Increase the odds of a lasting, healthy software project
Standard project life today: same as 15 years ago... with iterations
I have too often witnessed (and heard about) the same dramatic pattern of behavior over the course of software development projects:
- Startup: Zeal, pleasure, exploratory thinking, excitement and optimism in the first few months, typically lead by a very small team of focused people with a pioneer mentality. They get acquainted with the domain, form a shared vision of the project with stakeholders, produce a product backlog of user stories to attain that goal, and happily engage in the battle (after optionally having spiked few technical solutions),
- Expansion: the team expands (often too much and/or too quickly), in order to increase its “story production capacity”. The shared vision and momentum from the first months begin to falter. Yet, most team members still feel motivated and involved in what appears to be a great adventure. Code base grows at light speed.
- Cruise control: The team less and less considers the long term aspects, and enters in a routine mode, continuously stacking up features, patching here and there the old design to make it fit, without questioning it in depth. In this context, project stakeholders consider the project mature and focus on team velocity. The project’s no longer appealing to innovators, that flee towards more juicy, creative horizons. Technical and functional debts become the norm, but there is very little time and money to address them: let’s be serious, clients pay for getting features now, or they will leave for competition, right?
- Great Depression: The project has become a huge, fat mammoth, deadly wounded with numerous patches, obsolete code, and technical debts. Adding features turns difficult as heck, and stakeholders just don’t understand why. The team, almost exclusively composed of recent members now, suffers the consequences of past lousy project management. They ask the pace of demands to slow down for some time in order to cut the fat off the code. However, who are these guys anyway? They get slower and slower every month, and would like to slow down even more? They must be either lazy, incompetent, or, more likely, dumb idealists striving for perfection everywhere... Let’s push for quick and dirty for the moment ; we’ll invest time in beauty later, promised!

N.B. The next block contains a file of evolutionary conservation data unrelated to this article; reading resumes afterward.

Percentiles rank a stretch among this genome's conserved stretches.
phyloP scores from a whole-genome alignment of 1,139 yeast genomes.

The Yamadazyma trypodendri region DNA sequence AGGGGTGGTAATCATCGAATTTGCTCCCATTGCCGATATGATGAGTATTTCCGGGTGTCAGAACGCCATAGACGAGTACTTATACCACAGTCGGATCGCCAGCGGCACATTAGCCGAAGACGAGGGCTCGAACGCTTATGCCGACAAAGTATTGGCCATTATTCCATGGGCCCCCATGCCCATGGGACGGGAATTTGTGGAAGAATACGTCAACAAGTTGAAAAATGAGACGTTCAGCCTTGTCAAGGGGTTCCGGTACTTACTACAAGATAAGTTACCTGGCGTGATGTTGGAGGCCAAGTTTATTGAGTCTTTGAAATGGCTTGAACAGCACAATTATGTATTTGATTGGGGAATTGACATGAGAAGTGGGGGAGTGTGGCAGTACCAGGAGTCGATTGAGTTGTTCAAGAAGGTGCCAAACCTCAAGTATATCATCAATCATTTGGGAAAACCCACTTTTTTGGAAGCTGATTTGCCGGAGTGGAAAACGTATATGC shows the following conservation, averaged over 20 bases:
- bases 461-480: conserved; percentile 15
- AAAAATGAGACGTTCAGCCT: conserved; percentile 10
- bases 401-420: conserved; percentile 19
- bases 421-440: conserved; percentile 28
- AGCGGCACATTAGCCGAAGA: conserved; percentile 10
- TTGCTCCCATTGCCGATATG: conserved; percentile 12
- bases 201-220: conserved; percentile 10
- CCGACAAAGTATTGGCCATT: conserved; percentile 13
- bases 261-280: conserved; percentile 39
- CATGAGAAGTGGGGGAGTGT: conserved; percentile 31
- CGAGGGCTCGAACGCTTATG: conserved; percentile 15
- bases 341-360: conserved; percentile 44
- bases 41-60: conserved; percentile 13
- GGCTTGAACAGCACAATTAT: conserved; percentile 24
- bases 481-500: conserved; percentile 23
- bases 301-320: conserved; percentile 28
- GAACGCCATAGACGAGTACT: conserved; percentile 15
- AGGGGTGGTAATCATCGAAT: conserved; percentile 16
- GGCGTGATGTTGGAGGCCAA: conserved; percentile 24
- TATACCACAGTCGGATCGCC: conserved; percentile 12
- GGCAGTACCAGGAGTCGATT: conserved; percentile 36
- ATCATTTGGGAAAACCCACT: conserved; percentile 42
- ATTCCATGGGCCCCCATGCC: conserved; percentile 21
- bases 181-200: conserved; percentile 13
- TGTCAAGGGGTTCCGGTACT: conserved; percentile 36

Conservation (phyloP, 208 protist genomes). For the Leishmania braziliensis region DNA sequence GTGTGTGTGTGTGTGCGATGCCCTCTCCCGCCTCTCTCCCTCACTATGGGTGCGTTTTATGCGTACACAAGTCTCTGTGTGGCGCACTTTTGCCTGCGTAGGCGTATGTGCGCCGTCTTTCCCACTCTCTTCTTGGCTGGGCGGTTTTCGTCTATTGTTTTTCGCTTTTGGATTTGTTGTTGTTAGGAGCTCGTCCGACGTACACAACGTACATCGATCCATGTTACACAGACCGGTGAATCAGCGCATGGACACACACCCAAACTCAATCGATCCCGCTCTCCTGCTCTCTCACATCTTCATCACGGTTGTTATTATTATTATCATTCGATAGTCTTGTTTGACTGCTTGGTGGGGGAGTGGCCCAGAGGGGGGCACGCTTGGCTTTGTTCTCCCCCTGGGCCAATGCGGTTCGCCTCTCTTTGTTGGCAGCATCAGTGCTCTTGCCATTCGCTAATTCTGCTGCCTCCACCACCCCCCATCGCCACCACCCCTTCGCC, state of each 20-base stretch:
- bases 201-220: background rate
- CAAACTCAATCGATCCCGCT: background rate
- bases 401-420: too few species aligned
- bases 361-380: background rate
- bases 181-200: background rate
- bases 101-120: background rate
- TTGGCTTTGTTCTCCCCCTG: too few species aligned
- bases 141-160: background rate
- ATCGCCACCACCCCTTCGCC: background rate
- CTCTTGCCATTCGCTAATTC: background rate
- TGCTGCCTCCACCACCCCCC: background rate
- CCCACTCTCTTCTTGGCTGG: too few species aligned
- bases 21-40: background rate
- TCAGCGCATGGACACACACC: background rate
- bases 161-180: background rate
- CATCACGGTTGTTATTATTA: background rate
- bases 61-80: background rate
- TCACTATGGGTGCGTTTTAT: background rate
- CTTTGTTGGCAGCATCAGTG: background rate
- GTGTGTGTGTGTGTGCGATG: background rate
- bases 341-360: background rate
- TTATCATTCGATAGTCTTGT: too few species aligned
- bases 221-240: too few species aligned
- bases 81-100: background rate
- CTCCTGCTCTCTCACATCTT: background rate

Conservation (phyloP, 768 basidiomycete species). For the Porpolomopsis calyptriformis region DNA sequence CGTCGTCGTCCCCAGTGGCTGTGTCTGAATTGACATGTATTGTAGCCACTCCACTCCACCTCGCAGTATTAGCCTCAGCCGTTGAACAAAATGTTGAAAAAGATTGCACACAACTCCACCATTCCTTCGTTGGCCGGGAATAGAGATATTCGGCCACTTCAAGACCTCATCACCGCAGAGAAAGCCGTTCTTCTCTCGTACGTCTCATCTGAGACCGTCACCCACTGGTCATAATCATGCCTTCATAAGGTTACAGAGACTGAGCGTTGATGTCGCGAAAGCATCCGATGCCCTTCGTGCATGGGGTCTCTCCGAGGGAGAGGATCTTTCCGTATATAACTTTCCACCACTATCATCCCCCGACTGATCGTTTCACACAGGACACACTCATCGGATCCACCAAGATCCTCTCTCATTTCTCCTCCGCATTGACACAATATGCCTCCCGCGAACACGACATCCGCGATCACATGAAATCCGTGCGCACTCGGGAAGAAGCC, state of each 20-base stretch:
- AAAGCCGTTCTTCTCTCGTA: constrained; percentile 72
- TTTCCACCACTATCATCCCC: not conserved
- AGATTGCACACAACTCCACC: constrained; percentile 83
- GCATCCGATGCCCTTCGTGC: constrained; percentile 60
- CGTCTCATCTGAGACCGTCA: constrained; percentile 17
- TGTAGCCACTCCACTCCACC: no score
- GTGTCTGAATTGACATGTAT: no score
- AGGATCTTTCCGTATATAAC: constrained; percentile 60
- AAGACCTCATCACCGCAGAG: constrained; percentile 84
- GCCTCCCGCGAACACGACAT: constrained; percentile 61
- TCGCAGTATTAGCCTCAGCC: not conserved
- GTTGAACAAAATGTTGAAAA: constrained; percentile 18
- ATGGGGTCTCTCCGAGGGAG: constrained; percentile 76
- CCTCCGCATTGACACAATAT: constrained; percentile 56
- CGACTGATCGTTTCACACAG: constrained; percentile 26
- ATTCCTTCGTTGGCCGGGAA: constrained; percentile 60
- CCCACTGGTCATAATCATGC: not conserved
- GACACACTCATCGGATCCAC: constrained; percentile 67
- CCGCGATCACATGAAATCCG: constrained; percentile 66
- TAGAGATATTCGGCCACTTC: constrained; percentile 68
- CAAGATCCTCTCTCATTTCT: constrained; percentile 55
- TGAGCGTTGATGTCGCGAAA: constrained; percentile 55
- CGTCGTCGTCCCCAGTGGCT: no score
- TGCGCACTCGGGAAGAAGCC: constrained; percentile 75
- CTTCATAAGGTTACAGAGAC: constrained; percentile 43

- Collapse: Adding a very basic feature takes a month or two. The management decides we need to redesign from scratch, or the client stop to pay altogether and go for competition. The project slowly dies, a ghost team manages the transition to the new system with a mixed feeling of bitterness, rage and lack of interest.
Does it look even vaguely familiar to your experience? Of course, this “tale” depicts a very simplistic and tragic view of the reality. Yet, some projects succeed! How come? With courage and support from management, there is room for action in steps 2, 3 and even 4.
My three cents of advice
If I had only 3 meta-advices to give for software projects, these would be today:
1/ Alignment first :
Teamates strive to be aligned at all times on standards and processes to move forward and respond to change.